• Forwards PM taskings to the division MP company commander.

7-12. The DPM and the operations sergeant normally set up operations at the division main CP where they can coordinate requirements with the division staff personnel. The company headquarters is initially located near the division rear CP in the division support area (DSA). Once augmentation arrives from the corps, the headquarters relocates with one of its GS platoons operating behind the brigade rear boundary. However, this location could be changed based on METT-TC, the supported commander's needs, and the company commander's idea of where he can exercise better C2for his unit.

7-13. The Army of Excellence (AOE) heavy division MP company has six platoons. Three platoons provide support to each maneuver brigade and are designated as DS. The other three platoons are designated as GS platoons. One MP platoon provides security for the division main CP; one provides security for the division's EPW central collection point; and one performs other MP operations within the division rear.

7-14. The GS MP platoons' AOs are configured based on METT-TC and the availability of MP augmentation from the corps. The DS MP platoons' AOs coincide with the supported maneuver brigade's boundary. Each platoon headquarters locates within its brigade's support area or any other area where it can best provide and receive support. To accomplish its mission, each DS platoon requires a minimum of two squads, each with three teams. One squad operates the EPW/CI collection point. The other squads perform MMS and AS operations. All MP platoons are capable of performing all five MP functions. However, performance of these functions is prioritized based on METT-TC and the division commander's concept of operations. The division PM, the company commander, and METT-TC dictate how these platoons should be tasked-organized to accomplish the mission.


7-15. The AOE light infantry division (LID) is one of the most rapidly and strategically deployable divisions. It fights as part of a larger force in war or conducts missions as part of a joint force in MOOTW. Its C2structure readily accepts any augmentation forces, permitting task-organizing for any situation. The augmentation required for the division is largely determined by METT-TC. The division's capabilities allow it to exploit the advantages of restricted terrain and limited visibility. It achieves mass through the combined effects of synchronized small-unit operations and fires rather than through the physical concentration of forces on the battlefield. These characteristics are key factors in planning and employing MP assets in support of the LID.

7-16. The LID MP companies are capable of performing all five MP functions. However, their performance of these functions is prioritized based on METT-TC and the division commander's concept of operations. Contrary to the heavy division MP company, the LID MP companies are much smaller. The constrained size of the LID MP companies makes corps MP augmentation crucial to the sustainment of MP operations. Additionally, the LID MP company is the only MP unit with the capability of antiaircraft support through the use of shoulder-fired air-defense weapons.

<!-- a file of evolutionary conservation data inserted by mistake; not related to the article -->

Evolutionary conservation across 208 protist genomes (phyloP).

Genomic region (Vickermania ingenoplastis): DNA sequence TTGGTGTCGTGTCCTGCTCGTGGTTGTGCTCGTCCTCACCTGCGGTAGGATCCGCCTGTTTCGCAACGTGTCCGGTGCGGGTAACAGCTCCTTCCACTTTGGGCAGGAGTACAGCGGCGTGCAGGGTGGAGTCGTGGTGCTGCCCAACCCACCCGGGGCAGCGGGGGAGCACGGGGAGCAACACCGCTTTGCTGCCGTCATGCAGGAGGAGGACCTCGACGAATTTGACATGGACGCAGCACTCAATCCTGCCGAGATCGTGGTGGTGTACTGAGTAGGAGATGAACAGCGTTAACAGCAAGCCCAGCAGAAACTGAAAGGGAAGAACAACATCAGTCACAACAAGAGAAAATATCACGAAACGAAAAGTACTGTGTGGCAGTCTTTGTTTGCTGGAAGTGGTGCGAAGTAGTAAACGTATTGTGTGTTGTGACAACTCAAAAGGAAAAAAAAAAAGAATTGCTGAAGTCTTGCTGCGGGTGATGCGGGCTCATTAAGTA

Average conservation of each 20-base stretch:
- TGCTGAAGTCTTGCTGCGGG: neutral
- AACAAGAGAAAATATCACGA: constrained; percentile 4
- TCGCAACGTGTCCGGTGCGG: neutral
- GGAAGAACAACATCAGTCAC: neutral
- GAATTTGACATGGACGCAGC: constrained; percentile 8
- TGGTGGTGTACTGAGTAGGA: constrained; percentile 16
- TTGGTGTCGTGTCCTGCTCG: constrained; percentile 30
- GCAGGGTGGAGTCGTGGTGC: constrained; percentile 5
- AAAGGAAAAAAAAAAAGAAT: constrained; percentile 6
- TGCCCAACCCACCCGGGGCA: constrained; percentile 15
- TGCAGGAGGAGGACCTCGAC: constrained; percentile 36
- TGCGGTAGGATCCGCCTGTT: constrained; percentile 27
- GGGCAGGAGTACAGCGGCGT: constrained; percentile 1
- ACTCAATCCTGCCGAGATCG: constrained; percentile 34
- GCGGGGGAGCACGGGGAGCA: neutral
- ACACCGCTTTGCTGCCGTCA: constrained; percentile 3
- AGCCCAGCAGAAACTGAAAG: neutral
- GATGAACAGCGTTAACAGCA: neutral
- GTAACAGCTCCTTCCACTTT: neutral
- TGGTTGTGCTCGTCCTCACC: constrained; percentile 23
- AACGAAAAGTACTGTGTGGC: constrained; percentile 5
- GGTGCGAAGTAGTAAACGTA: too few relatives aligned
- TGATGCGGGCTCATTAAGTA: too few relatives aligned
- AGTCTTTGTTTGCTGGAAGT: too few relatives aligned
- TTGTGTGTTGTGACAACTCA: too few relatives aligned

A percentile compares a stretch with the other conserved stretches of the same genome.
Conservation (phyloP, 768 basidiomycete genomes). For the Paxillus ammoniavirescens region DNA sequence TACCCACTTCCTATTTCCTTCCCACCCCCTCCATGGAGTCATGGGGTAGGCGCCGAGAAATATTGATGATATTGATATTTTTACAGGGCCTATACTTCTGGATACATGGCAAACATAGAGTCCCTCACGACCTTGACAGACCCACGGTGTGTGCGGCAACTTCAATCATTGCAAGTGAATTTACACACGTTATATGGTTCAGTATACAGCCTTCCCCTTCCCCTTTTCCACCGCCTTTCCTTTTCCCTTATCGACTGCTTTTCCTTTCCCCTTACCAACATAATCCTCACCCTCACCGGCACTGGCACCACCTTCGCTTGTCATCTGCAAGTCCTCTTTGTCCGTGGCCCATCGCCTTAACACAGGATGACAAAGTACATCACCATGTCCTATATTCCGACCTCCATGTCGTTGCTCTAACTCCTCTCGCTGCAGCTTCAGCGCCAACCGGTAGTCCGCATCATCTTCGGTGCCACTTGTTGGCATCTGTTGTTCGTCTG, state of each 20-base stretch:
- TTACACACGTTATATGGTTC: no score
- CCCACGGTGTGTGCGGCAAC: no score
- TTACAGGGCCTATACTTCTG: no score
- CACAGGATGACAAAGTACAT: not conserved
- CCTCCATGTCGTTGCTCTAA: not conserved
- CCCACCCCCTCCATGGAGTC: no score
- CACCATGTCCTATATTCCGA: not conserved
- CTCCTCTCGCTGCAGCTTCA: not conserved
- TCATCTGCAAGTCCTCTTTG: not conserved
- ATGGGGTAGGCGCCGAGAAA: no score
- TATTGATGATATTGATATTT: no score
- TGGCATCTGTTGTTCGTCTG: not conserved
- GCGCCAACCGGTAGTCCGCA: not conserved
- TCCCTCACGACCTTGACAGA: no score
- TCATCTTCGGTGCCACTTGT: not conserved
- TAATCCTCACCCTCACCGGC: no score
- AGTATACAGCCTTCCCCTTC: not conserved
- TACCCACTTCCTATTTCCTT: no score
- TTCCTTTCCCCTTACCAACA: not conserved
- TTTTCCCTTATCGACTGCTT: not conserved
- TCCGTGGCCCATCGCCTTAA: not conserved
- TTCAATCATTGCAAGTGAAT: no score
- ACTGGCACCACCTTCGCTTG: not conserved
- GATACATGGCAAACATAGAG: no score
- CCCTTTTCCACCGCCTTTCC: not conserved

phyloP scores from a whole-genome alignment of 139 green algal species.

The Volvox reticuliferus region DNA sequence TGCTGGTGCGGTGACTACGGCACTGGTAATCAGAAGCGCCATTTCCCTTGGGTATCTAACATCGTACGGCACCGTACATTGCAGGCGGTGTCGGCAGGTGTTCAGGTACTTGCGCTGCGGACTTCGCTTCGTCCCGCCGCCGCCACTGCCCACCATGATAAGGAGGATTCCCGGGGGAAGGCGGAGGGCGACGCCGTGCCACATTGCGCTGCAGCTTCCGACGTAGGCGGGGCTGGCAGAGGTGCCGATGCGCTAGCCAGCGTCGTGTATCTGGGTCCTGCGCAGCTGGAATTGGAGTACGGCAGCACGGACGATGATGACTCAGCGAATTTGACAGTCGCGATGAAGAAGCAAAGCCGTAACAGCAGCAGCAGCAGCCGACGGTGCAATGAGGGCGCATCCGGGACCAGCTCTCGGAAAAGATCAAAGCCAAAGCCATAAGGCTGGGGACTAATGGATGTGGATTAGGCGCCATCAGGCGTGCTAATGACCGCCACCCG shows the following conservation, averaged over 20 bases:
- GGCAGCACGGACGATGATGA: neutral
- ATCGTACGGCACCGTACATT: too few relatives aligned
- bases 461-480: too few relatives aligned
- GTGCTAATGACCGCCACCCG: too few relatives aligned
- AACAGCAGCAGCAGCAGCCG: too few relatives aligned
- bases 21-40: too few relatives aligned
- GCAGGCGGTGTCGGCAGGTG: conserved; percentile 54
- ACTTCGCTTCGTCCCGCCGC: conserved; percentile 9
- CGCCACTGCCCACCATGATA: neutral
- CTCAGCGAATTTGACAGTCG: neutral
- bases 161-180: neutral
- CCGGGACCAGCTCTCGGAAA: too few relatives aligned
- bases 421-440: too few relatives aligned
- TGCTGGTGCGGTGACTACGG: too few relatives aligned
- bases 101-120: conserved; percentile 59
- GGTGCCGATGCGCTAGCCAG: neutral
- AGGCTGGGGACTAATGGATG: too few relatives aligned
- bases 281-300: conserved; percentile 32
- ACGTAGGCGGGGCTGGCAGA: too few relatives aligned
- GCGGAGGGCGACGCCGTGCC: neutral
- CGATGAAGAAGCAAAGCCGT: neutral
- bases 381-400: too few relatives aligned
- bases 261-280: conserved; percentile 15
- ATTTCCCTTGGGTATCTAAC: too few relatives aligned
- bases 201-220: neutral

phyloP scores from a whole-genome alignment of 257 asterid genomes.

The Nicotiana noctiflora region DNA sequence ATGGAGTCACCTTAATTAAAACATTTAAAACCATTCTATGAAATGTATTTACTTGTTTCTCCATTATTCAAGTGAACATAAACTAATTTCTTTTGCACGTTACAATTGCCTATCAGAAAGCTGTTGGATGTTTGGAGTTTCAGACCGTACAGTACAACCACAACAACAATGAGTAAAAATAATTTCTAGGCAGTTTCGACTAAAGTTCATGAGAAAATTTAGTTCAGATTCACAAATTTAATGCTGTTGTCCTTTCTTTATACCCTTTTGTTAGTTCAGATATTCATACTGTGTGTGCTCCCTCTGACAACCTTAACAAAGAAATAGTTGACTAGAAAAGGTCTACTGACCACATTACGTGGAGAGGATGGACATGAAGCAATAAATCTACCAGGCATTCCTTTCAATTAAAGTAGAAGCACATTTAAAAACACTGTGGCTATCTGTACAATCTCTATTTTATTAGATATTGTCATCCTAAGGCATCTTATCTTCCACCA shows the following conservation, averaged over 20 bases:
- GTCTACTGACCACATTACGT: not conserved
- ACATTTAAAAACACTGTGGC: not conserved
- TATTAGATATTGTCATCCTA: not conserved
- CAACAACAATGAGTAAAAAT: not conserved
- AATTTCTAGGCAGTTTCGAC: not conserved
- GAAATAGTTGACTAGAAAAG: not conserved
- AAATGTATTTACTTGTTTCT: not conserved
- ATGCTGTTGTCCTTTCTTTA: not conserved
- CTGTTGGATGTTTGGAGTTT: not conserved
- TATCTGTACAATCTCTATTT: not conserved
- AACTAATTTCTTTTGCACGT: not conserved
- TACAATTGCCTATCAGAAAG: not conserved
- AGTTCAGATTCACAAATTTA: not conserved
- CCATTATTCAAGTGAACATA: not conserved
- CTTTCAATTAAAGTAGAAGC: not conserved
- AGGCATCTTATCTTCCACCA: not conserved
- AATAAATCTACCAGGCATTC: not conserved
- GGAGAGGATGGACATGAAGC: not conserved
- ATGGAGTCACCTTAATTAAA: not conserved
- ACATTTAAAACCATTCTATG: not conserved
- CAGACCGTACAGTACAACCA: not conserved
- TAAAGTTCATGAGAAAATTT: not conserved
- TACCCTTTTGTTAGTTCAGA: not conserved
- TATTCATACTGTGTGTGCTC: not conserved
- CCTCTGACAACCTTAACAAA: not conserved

7-17. The company has three GS platoons to support the division. No platoons are provided to the maneuver brigade. One platoon is normally located in the vicinity of the division main CP so that its resources can help support CP security. Another platoon locates in the DSA and operates the division EPW/CI collection point. The last platoon has an AO configured according to METT-TC and the commander's priority of MP missions. Each GS MP platoon has a headquarters and three squads, each with two teams. The PM section is located in the vicinity of the division main CP. The exact location is based on the current operational status and on METT-TC.


7-18. The AOE airborne division can rapidly deploy anywhere in the world to seize and secure vital objectives. It conducts parachute assaults to capture initial lodgments, executes large-scale tactical raids, secures intermediate staging bases (ISBs) or forward operating bases (FOBs) for ground and air operations, and rescues US nationals besieged overseas. It can also serve as a strategic or theater reserve as well as a reinforcement for forward-presence forces. The airborne division can assault deep into the enemy's rear area to secure terrain or to interdict enemy supply and withdrawal routes. It can seize and repair airfields to provide a FOB and airheads for follow-on air-landed forces. It is capable of all other missions assigned to LIDs. The airborne division does not have sufficient armored protection to defeat heavier armored formations at close range. Therefore, engagements with enemy armored formations require special considerations. Antitank weapons in the division compensate for, but do not completely offset, this deficit.

7-19. Airborne divisions conduct operations in two phases-assault and defense. The division accomplishes the assault phase in three stages. First, they deploy; second, they establish the airhead; and third, they extend the logistics base and build their force.